Roberto Bergamaschi, MD, PhD, Chief, Colon and Rectal Surgery Division is a world-renowned colorectal surgeon and an internationally recognized expert in laparoscopic surgery for colorectal diseases, with over 300 published works on the topic. He is one of just a handful of colorectal surgeons in the U.S. who has mastered intracorporeal laparoscopic colorectal surgery.
    Laparoscopic Colorectal Surgery
    print What It Is and Why It's So Effective
    Roberto Bergamaschi, MD, PhD, Chief, Colon and Rectal Surgery Division is a world-renowned colorectal surgeon and an internationally recognized expert in laparoscopic surgery for colorectal diseases, with over 300 published works on the topic. He is one of just a handful of colorectal surgeons in the U.S. who has mastered intracorporeal laparoscopic colorectal surgery.
    Lyme and Tick-Borne Disease
    print Lyme and Tick-Borne Disease: What Parents Need to Know About Children and Lyme Disease.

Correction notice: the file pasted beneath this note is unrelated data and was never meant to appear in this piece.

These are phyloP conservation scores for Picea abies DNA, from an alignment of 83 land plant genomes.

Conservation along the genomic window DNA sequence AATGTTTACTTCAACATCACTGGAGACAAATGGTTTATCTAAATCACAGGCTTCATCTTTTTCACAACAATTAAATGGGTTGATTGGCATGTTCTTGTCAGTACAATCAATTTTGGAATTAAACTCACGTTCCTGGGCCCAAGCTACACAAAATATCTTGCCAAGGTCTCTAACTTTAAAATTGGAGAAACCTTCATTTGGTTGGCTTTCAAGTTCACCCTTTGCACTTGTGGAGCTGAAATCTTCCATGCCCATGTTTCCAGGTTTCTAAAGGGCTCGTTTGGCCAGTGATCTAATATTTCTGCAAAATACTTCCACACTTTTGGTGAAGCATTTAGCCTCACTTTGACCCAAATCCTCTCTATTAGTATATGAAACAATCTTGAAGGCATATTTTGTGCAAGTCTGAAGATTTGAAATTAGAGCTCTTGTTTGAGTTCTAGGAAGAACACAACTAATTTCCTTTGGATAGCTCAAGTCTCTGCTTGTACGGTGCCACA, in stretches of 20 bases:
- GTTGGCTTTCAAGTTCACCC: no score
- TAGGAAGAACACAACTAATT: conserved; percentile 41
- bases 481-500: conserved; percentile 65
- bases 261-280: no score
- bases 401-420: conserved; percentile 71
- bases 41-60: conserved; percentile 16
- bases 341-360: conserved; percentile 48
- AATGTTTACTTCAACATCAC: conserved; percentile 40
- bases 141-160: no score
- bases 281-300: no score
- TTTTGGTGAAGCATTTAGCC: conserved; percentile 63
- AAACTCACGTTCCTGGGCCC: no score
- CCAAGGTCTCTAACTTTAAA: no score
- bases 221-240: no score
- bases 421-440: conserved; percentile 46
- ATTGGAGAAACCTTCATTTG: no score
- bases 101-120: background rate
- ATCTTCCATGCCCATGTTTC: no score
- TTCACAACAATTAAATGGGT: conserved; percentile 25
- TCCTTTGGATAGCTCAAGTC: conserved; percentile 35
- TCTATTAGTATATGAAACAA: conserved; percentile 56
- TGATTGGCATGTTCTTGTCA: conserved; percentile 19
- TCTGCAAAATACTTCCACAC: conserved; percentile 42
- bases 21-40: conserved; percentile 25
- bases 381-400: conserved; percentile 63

With the arrival of warmer weather also comes tick season, and with it the threat of Lyme disease. Parents, especially, need to be aware of the risks of tick-borne disease in children. Dr. Saul Hymes, Director of the Lyme and Tick-Borne Disease Center at Stony Brook Children's, offers his best advice.
    Multiple Sclerosis (MS)
    print Multiple Sclerosis: Who’s at Risk and How Is It Treated?
    Internationally recognized MS expert Patricia K. Coyle, MD, Founder and Director of Stony Brook's MS Comprehensive Care Center, explains what MS is, how it's managed and how Stony Brook can help.
    printUnderstanding Multiple Sclerosis (MS) in Children and Teens
    Laura Krupp, MD, Program Director, National Pediatric Multiple Sclerosis Center at Stony Brook, explains what MS is, how to manage the condition in children and teens, and the unique resources available at Stony Brook Children's Hospital.
    Men's Health
    print The Future Is Here: New Guidelines, Diagnostics and Approaches to Prostate Cancer Prostate Cancer